Missing and Murdered Indigenous Women and Girls Commemoration

The violence experienced by Indigenous women and girls in Canada is a national tragedy. We firmly believe that the Sisters In Spirit Vigils are a movement for social change.

Commemoration Projects

  1. Faceless Dolls Project
  2. Missing Murdered: The Unsolved Cases of Indigenous Women and Girls
  3. Name a Day on Twitter
  4. Sisters in Spirit Vigils
  5. The REDress Project
  6. Walking With Our Sisters
  7. Women’s Memorial March
  8. Red Feathers Project

May 2017: Manitoba is the first province to make Oct. 4 official day to honour MMIWG. Read article.


Faceless Dolls Project – Each Statistic Tells a Story

>> Back to Top

Missing & Murdered: The Unsolved Cases of Indigenous Women & Girls

CBC News has looked into 34 cases across Canada which involve the death or disappearance of Indigenous women, but which authorities say were not due to foul play.

In every case, families of the women say they do not accept the findings of police. They suggest murder may be involved.

CBC News found evidence in many of the cases that points to suspicious circumstances that suggest further investigation is warranted.

Many advocates for missing and murdered Indigenous women say these are exactly the kinds of cases requiring further scrutiny in a national inquiry.

This project is part of CBC’s ongoing investigation into missing and murdered Indigenous women. They continue to expand their database of all unsolved cases. You can search more than 250 of these cases.

>> Back to Top

Name a Day #MMIWG on Twitter

@gregoryscofieldTo raise awareness of the issue, every day Gregory Scofield posts the name and picture of a missing or murdered Indigenous woman on his Twitter page @gregoryscofield.  Mr. Scofield is a Manitoba Métis, writer, poet, storyteller, artist, professor and activist.

 

 

>> Back to Top

The REDress Project

The REDress Project, focuses around the issue of missing or murdered Aboriginal women across Canada. It is an installation art project based on an aesthetic response to this critical national issue. The project seeks to collect 600 red dresses by community donation that will later be installed in public spaces throughout Winnipeg and across Canada as a visual reminder of the staggering number of women who are no longer with us. Through the installation the artist hopes to draw attention to the gendered and racialized nature of violent crimes against Aboriginal women and to evoke a presence through the marking of absence.

Jaime Black is an emerging, metis multidisciplinary artist based in Winnipeg.   For more information visit www.redressproject.org

 

>> Back to Top

Sisters in Spirit Vigils


Each year, family members, Indigenous members of the community and concerned citizens gather for a vigil on October 4th to honour the memory of missing and murdered Indigenous women and girls. Vigils take place in many communities across Canada as well as internationally. These gatherings serve to raise awareness and to provide support to families who have lost a loved one.

KAIROS fully supports these vigils. They are an important part of the journey towards truth, justice and reconciliation that is shared by Indigenous and non-Indigenous people on Turtle Island.  The vigils are organized by the  Families of Sisters in Spirit (FSIS) and Native Women’s Association of Canada (NWAC).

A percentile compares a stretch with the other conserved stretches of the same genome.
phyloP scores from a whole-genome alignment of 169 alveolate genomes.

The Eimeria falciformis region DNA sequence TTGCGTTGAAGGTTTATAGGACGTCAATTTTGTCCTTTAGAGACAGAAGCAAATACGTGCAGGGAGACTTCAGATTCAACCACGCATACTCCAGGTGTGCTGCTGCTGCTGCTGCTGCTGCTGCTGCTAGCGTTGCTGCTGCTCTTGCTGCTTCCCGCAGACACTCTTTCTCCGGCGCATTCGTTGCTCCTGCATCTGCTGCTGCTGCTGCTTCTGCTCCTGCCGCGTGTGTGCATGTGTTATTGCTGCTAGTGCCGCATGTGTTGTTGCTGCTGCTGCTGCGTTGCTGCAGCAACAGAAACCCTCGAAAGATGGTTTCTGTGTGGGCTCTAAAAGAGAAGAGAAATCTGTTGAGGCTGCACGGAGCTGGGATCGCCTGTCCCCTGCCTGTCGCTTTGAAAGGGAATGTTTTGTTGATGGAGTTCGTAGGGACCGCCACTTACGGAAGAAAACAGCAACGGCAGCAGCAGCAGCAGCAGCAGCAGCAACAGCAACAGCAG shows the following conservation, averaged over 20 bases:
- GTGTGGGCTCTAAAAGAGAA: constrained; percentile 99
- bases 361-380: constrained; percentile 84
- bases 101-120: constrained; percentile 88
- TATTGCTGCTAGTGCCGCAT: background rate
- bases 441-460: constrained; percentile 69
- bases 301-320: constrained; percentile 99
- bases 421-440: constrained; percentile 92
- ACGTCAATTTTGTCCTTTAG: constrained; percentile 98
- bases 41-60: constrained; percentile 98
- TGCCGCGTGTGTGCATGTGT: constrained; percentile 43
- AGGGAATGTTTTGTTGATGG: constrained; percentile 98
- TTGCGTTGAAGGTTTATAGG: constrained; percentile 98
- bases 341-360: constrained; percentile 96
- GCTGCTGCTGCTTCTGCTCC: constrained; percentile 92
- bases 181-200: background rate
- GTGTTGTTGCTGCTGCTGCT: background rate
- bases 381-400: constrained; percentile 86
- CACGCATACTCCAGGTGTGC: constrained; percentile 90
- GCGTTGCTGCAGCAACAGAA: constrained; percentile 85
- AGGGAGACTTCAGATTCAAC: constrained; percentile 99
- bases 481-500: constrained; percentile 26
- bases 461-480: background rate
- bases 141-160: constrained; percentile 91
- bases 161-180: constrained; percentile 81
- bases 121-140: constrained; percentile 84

Families of Sisters in Spirit is a grassroots volunteer organization led by families of missing and murdered Indigenous women and girls. The Native Women’s Association of Canada (NWAC) is a national organization representing Aboriginal women since 1974. NWAC’s mandate is to achieve equality for all Aboriginal women in Canada.

To find a vigil in your area, or to work with local Indigenous groups to plan a vigil visit  www.october4th.ca and www.nwac.ca.

Get your faith community and the wider community involved in listening, learning, and taking action. A vigil can take many forms, from a moment of silence, to a rally, to a community feast. All that is important is that you take some time on or around October 4th to mark the day. Let us know what you are planning so that we can help with promotion.

Join us on October 4th and throughout the year as we stand in solidarity with the families and friends of the hundreds of missing and murdered Indigenous women and girls.

We firmly believe that the October 4th Sisters In Spirit Vigils are a movement for social change. The number of Sisters in Spirit Vigils has grown from 11 in 2006 to an impressive 216 vigils in 2014.

Joint Statement / Déclaration conjointe

>> Back to Top

Walking with our Sisters

A commemorative art installation to honour the lives of missing and murdered Indigenous Women of Canada and the United States.

>> Back to Top

Women’s Memorial March

Women's Memorial March for MMIWG, 2010
The Women’s Memorial March is an annual event held on Valentine’s Day that originated in Vancouver’s Downtown Eastside, to call attention to missing and murdered women in the district. As of 2009, the Missing Women’s Task Force, a joint program of the Vancouver Police and the Royal Canadian Mounted Police, lists 39 women as missing from the Downtown Eastside.

The event was initiated by First Nations women in 1992, when the body of Cheryl Anne Joe was found dismembered at the corner of Powell and Salsbury streets. The march became an annual event to protest the high numbers of women missing and murdered in the community

>> Back to Top

Red Feathers Project

Red Feather Ceremony
The ceremony was inspired by Métis artist Jaime Black’s REDress Project.

In May each year, Cardinal Leger Secondary School students commemorate missing and murdered indigenous women and girls (MMIWG) by hanging 1,200 red feathers, each marked with a name from the MMIWG list. Read article.

>> Back to Top

Related Posts | Show all